J. L. BELL is a Massachusetts writer who specializes in (among other things) the start of the American Revolution in and around Boston. He is particularly interested in the experiences of children in 1765-75. He has published scholarly papers and popular articles for both children and adults. He was consultant for an episode of History Detectives, and contributed to a display at Minute Man National Historic Park.

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Thursday, July 14, 2016

A Child’s View of the Revolution in Marshfield

In his History of Shipbuilding on North River, Plymouth County, Massachusetts (1889), L. Vernon Briggs recorded some recollections he remembered hearing from Isaac Thomas (1765-1859) of Marshfield.

Isaac was nine years old when the Revolutionary War began. His father Zenas was one of the men who signed the letter complaining about the town’s official condemnation of the Boston Tea Party in 1774. (Zenas Thomas was, therefore, protesting the protest against a protest.)

Briggs wrote of young Isaac:
On Dec. 20, 1774 he beheld and followed with boyish curiosity the Queen’s Guards commanded by Capt. [Nisbet] Balfour as they marched by the common, where his school room was situated, on their way from North River to their destined quarters at the mansion house of Nathaniel Ray Thomas. He often spoke of the brightness of their bayonets as they glittered in that midday sun of one of the mildest days that the annals of past Decembers have recorded.
Actually, that arrival occurred on 23 Jan 1775. But it still should have been cold. As for “the Queen’s Guards,” that seems to be poetic license; those hundred soldiers in Marshfield were drafted from several regiments in Boston.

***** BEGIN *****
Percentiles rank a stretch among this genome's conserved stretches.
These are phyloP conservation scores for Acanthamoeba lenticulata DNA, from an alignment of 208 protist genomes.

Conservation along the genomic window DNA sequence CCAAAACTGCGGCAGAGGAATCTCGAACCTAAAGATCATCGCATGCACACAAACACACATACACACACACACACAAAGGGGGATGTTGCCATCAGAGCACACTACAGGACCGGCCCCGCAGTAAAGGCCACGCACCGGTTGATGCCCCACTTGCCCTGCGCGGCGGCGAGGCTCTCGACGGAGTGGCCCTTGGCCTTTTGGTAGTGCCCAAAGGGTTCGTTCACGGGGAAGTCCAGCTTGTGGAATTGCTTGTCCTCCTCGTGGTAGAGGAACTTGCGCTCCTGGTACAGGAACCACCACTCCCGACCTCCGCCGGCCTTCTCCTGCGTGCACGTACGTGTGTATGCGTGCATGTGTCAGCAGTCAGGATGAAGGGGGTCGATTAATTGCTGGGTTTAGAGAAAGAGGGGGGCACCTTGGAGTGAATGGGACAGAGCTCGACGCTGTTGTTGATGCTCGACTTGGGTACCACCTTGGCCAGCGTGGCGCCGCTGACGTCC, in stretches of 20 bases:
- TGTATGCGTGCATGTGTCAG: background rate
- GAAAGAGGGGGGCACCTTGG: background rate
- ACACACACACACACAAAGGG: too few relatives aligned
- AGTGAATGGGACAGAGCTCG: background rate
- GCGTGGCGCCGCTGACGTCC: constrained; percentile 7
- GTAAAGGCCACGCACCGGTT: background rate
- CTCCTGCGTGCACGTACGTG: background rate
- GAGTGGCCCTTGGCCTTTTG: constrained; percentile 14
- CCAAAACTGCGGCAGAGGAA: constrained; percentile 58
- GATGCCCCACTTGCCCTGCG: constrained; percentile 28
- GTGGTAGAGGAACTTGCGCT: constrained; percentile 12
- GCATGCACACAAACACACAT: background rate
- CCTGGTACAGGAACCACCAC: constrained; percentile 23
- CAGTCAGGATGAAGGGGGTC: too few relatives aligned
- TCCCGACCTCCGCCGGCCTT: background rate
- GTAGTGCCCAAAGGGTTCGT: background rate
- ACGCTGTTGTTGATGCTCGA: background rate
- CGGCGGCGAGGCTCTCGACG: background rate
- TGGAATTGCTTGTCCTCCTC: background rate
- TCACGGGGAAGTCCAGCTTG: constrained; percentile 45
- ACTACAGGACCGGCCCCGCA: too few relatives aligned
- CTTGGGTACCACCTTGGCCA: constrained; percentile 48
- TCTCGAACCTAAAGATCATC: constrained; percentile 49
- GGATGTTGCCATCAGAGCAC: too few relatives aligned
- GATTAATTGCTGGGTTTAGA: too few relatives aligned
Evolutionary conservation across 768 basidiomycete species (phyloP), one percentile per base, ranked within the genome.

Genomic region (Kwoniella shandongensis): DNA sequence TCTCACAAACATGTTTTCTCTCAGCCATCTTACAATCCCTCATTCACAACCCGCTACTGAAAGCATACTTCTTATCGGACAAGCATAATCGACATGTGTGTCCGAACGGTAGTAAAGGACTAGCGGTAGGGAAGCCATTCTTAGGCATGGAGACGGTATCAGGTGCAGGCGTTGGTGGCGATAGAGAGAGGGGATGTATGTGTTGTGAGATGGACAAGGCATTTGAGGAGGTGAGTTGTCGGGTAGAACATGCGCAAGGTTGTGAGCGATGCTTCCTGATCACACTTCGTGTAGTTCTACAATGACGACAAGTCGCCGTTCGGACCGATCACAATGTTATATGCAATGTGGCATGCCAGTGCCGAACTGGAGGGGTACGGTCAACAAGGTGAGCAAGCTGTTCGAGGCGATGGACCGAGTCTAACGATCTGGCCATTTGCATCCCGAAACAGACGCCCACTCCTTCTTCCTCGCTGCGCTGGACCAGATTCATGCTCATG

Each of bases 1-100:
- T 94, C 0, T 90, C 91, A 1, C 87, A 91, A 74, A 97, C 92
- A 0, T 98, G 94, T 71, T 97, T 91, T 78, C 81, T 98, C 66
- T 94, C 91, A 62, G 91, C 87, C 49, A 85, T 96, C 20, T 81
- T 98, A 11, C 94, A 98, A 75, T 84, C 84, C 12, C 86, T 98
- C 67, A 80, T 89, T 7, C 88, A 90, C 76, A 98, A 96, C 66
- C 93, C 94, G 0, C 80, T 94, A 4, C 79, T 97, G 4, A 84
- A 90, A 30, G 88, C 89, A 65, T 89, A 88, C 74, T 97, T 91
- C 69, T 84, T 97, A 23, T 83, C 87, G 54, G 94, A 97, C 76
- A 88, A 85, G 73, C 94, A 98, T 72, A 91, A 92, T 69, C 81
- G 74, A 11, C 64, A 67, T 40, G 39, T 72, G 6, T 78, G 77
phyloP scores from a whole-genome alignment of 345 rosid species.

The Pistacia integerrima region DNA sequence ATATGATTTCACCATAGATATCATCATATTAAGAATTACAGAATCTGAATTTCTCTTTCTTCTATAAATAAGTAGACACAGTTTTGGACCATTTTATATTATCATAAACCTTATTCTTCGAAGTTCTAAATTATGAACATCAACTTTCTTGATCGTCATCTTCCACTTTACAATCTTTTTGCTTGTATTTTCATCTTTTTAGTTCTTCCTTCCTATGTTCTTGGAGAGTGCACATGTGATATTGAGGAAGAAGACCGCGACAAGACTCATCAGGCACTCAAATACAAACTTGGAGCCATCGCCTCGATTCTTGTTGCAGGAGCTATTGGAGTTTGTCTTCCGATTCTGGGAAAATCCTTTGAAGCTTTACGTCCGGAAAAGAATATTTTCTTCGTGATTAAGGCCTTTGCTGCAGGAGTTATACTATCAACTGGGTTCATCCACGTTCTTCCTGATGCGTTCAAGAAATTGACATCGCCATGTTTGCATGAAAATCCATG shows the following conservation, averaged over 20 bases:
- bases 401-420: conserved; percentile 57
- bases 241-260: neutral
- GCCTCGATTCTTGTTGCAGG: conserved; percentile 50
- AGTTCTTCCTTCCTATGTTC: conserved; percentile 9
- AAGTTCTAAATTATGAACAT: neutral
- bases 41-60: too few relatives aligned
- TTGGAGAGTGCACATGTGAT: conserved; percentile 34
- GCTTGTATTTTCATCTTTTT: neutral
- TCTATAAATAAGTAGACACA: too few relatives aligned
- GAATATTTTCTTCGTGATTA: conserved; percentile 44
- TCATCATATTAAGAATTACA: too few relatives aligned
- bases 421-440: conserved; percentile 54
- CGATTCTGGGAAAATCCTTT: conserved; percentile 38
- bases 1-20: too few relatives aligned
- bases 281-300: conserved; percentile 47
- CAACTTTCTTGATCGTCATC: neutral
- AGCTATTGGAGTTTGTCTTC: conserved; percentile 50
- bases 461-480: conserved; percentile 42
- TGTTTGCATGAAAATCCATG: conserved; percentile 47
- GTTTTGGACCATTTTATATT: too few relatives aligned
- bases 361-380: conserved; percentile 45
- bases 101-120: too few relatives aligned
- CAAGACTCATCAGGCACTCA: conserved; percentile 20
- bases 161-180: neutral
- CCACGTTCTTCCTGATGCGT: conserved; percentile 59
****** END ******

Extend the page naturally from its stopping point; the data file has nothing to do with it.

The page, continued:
He also, on the morning succeeding the battle of Lexington, witnessed Capt. William Thomas and his young kinsman as they ascended to the summit of the hill, and saw him discharge the three alarm guns while his attendant beat the drum, which was the concerted signal to acquaint the surrounding inhabitants of the commencement of hostilities.

He saw the burning of the obnoxious tea on the height which yet bears its name, and saw the torch touched to the fire fated pile by that devoted Whig, Jeremiah Low.
That tea-burning happened in December 1773, shortly after the Tea Party.
He was fond of relating descriptions of the olden school room.
Surely ’twas a rustic school-room
All unplastered there it stood,
Broad and deep its ancient hearthstone
Where they rolled the logs of wood;
Coarse the furniture within it,
Diamond lattices for light,
Cross-legged table for the master
Where he did the copies write.
I haven’t found a source for those lines aside from Isaac Thomas.

TOMORROW: Withdrawal from Marshfield.

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